musings on mission and ministry ... and other miscellaneous mind-leaks
No! Ledger's joker couldn't have been more different to Nicholson's. Nicholson was a flamboyant, OTT, manic-depressive cartoon character. Ledger's was understated, gritty, twisted and most importantly, credible. His insight was that if the Joker was played as a real character rather than a comedy villain, the terror would show through naturally without having to over-egg it.
It wasn't a comic book performance in the way that Nicholson's was. Or maybe it was drawing on a different strand of comic book. Nicholson's Joker was a brilliant grotesque. I could laugh at elements of the performance. Ledger's was still a grotesque, but darker and uglier. I wasn't laughing.Andy Jones
Not Nicholson's Joker. Nicholson playing Jack Torrance in The Shining. Hence the clever (but obviously too subtle) post title.
ah, that makes more sense. Sorry.But if that's the comparison then it's not unfavourable. Both were great performances under talented directors bringing life to terrifying characters whose insanity was believable.
I'm not saying the performance is bad, it's not, it's good. My gripe is that it is too derivative to be lauded quite so much.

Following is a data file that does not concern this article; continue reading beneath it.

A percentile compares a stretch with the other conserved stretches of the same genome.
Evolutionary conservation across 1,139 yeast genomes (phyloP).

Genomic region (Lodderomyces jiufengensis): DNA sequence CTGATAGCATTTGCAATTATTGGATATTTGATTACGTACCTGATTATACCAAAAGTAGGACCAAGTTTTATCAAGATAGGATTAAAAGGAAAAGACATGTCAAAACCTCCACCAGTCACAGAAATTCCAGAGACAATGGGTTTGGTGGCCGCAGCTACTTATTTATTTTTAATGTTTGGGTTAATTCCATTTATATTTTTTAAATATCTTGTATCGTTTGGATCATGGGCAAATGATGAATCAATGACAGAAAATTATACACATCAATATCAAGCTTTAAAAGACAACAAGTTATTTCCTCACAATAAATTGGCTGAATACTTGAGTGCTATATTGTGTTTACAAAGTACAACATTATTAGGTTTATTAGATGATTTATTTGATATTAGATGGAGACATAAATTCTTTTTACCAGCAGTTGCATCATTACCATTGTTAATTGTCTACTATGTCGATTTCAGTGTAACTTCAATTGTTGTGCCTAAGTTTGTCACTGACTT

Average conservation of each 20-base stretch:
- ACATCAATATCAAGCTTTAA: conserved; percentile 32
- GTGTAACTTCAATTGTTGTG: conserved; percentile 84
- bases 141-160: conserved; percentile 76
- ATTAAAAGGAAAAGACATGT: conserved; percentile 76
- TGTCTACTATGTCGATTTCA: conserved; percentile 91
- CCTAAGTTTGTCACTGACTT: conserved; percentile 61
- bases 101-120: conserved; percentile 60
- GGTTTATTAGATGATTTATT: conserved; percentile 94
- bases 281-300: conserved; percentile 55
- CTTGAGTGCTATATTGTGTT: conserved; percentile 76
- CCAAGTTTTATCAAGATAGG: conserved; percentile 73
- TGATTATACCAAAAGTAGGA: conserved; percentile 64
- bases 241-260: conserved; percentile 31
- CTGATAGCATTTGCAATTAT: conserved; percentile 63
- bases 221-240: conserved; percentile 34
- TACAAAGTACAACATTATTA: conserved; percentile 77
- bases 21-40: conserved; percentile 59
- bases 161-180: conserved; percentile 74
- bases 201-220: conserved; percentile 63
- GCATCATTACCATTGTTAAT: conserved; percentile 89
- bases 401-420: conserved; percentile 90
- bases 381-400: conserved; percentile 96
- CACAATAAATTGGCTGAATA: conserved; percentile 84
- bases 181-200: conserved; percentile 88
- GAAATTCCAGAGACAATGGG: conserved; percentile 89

Very clever title. Yes, it may be derivative (and brilliant), but what is worthy of being lauded is that Ledger took a comic book character and was able to inject into it the natural terror that characters like Jack Torrence, Nurse Ratchett, Tommy DeVito and numerous Christopher Walken incarnations evoke.I can't think of another comic villian, particularly from a family friendly rated film, that is anywhere near as scary. That is worthy to be praised... without wanting to sound too much like a Christian chorus.
Also, if i cover my left eye and look at your blog, i see that you've created the illusion that even 'his royal highness the archbishop of canterbury, peace be upon him' is bricking it at notion of Ledger's Joker. Good work!
Which reminds me I also thought the film was far too dark and violent (and long) for a 12a.The AB of C thing was of course deliberate.Had you spotted that Mr. Messy is a Charismatic?